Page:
Brazil has worsened two places in the global corruption rankings, according to the poll conducted by Transparency International and published this morning (25) Tuesday.
Of the 180 countries analyzed, Brazil ranked 96th in the Corruption Perceptions Index (CPI) last year. In 2020, it was in 94th place. The better the standings in the ranking, the less corrupt the country is.
On a scale of 0 to 100 points, Brazil reached 38 points – the third worst score in the historical series and the same score as in the previous edition.
Brazil underperformed the world average (43 points), the Latin American and Caribbean countries (41 points) and the countries that make up the G20 (66 points).
In Transparency International’s report, Denmark, Finland and New Zealand had the highest scores (all with 88 points). Then came Norway, Singapore and Sweden (85 points).
The worst evaluations were recorded by Venezuela (14 points), Somalia and Syria (13 points) and South Sudan (11 points).
What explains Brazil’s performance
Transparency International states that Brazil “is stagnating at a very poor level in terms of the perception of corruption in the public sector” and notes that the actions of the federal government, the National Congress and the judiciary “have led to setbacks in the legal sphere and the institutional framework to combat corruption of the country.”
“Brazil is witnessing a rapid deterioration of the democratic environment and an unprecedented dismantling of its capacity to fight corruption,” says Bruno Brandao, Executive Director of Transparency International Brazil.
“These are the legal and institutional frameworks that took decades to build. This has even more serious consequences because it occurs in the midst of the Covid-19 pandemic, when transparency and control of public resources must be prioritized to ensure their proper use in the face of human tragedy.”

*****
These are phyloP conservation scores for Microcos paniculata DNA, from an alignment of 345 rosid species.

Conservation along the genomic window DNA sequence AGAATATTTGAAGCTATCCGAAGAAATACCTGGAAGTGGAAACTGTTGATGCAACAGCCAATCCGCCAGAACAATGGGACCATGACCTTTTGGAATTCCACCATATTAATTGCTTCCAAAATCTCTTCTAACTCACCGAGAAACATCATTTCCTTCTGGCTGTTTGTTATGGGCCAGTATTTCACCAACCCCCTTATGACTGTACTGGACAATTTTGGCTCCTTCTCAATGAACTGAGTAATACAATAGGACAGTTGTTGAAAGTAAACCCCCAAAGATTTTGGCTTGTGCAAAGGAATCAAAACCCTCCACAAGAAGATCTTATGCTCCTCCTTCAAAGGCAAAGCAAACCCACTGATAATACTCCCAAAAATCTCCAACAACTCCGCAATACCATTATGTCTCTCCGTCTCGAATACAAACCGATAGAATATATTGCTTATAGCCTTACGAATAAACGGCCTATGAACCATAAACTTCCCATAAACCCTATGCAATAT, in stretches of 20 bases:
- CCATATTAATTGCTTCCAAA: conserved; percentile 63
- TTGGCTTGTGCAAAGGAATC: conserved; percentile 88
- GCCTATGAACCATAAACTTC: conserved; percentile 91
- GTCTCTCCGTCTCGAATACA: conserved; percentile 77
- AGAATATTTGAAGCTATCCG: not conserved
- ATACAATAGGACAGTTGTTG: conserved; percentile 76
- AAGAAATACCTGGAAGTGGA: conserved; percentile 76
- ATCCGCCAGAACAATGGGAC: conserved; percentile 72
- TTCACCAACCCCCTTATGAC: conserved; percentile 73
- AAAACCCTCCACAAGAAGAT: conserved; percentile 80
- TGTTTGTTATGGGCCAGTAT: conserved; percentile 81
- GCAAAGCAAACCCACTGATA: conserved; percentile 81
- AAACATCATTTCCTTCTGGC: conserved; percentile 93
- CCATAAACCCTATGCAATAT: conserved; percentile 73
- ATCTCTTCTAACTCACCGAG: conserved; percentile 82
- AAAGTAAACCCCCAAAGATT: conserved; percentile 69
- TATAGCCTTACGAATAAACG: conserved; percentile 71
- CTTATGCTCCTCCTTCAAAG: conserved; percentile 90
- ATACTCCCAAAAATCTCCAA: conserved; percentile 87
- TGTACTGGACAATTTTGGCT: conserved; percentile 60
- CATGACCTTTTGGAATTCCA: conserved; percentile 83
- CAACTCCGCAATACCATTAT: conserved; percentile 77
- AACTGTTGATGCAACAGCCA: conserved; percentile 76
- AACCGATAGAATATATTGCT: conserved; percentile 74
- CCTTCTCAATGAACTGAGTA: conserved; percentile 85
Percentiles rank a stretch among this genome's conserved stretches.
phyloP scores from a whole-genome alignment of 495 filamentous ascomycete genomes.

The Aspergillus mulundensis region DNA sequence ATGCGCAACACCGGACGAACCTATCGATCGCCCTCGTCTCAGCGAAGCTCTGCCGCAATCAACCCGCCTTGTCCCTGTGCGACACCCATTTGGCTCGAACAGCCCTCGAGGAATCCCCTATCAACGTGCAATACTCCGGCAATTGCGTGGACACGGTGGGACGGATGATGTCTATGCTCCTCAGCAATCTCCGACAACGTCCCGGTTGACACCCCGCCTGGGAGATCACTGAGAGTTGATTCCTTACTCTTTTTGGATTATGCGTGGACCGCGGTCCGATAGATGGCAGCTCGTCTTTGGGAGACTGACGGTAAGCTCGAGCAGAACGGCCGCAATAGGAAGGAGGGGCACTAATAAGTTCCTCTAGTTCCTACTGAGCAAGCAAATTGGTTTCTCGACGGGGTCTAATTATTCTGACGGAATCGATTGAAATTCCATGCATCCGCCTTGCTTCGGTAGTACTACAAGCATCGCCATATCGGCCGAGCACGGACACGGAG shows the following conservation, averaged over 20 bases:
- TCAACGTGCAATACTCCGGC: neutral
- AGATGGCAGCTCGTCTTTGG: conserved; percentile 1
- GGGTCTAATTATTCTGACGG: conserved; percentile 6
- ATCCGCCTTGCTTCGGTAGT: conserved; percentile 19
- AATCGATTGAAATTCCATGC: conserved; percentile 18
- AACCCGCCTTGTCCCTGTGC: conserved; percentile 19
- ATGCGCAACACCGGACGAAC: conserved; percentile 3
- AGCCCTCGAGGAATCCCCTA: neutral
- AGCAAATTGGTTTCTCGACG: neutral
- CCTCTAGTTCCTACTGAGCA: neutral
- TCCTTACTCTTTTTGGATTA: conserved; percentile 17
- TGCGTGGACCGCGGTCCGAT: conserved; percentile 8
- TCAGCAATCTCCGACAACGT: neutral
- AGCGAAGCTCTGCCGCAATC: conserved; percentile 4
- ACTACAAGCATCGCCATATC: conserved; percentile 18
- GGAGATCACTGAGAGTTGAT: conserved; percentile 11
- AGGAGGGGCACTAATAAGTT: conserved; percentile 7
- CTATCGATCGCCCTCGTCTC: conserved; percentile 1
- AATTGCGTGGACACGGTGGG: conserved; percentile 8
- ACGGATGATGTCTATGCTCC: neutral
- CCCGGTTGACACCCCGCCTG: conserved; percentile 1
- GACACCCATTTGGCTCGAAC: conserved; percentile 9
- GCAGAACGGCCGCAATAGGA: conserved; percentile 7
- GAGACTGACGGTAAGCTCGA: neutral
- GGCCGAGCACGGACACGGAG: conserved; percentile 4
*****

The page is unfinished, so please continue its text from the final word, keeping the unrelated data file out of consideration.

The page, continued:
The organization has highlighted, in recent years, the condemnation of the weakness of the fight against corruption, in the face of Anti-democratic lies President Jair Bolsonaro, for example. Transparency International also highlighted its investigations CPI to Covid And the relationships created between the federal government and Congress through the so-called secret budget.
Bolsonaro attacks Alexandre de Moraes and says he will no longer comply with the minister’s decisions
Finally, the entity also notes that failure to combat corruption is detrimental to human rights in countries. Last year, 17 human rights defenders in Brazil were signed on.
“Corruption leads to abuses and creates a vicious cycle in which rights and freedoms are eroded, democracy loses its momentum, and authoritarianism gains ground,” says Nicole Ferrillo, Director of Support and Anti-Corruption at Transparency International Brazil.
He adds, “Therefore, fighting corruption is not just a detail when it comes to human rights. It is an inevitable battle to secure rights.”
The IPC was established in 1995, and underwent a systematic review in 2012. The index consists of 13 surveys and expert assessments produced by internationally recognized institutions. To build the index, Transparency International analyzes the results of questions from these surveys, which address the concept of corruption in the public sector.
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